LIMBER Tim no longer wrestled with saplings or picket fences, or even his limber legs. He had other and graver matters on hand. The birds were building their nests all about him, and he too wanted to gather moss.

At last the boy man was happy. At least, he came one night very late to "Sandy's," as the Widow's home was now called, and standing outside of the house and backing up against the fence, and sticking his hands in behind him, and twisting his left leg around the right, he called out to Sandy in a voice that was wild and uncertain as a wind that is lost in the trees.

Sandy laid it down tenderly, covered it up, and watching it a minute and making sure that it was sound asleep and well, went out. Limber Tim was writhing and twisting more than ever before. Sandy was glad, for he now knew that he was perfectly well, and that he had got the great matter settled, and that in a way perfectly satisfactory to himself. And yet the two men were terribly embarrassed. What made the embarrassment very much the worse was the fact that they were at least half a mile from the nearest saloon. Fortunately it was very dark for a Californian night, and the men could look each other in the face without seeing each other.

There was a long and painful silence. Limber Tim wrestled with his right leg with all his might, and would have thrown it time and again, but from the fact that his two arms were thrust in behind and wound through the palings, so that it was impossible for him to fall.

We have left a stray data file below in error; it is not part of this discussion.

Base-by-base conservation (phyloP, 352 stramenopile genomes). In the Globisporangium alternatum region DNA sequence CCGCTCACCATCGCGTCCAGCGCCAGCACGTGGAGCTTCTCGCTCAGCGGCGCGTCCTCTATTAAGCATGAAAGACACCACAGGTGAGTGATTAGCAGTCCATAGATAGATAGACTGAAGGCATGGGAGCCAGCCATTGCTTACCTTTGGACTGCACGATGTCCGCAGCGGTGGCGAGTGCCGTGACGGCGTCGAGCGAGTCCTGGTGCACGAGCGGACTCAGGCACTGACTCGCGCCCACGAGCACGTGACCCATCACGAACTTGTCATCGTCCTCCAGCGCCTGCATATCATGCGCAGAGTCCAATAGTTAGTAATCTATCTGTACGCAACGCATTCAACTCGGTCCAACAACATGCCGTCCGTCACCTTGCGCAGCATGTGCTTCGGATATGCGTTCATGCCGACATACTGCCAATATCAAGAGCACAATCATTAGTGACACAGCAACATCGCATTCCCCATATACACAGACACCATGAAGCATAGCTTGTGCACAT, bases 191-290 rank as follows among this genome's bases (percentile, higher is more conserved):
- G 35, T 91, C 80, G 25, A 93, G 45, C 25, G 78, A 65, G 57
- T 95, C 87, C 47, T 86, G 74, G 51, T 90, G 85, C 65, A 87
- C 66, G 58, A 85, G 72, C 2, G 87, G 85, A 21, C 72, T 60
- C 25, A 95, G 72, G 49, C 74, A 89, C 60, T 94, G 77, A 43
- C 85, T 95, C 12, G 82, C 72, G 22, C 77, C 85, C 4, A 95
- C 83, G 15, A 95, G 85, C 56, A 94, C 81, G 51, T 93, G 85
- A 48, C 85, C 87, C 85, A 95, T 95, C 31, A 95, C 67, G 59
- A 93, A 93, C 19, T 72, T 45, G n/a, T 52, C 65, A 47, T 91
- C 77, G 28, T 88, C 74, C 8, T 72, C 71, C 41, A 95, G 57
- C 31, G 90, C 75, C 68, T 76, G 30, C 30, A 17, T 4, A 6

His mouth was open and his tongue was out, but he could not talk. At last Sandy broke the prolonged and profound silence.

"Win her, Limber ?"

"Won her, Sandy."

"Bully for Limber Tim!"

Then there was another painful silence, and Limber Tim twisted a paling off the fence with his arms, and kicked half the bark off his right shin with his left boot heel.

"Sandy ?"


Then Limber Tim reached out his tongue and spun it about as if it had been a fish line, and he was fishing in the darkness for words. At last he jerked back as if he had got a bite, jerked and jerked as if his throat was full of fish hooks, and jerked till he jerked himself loose from the fence; and poising on his heel before falling back into the darkness, and twisting himself down the hill, said this:

"Git the Judge, Sandy. Fetch her home tomorrow. Spliced tomorrow. Sandy, git the Judge tomorrow!"

And "tomorrow" kept coming up the hill and out of the darkness till the nervous man was half way to the Howling Wilderness.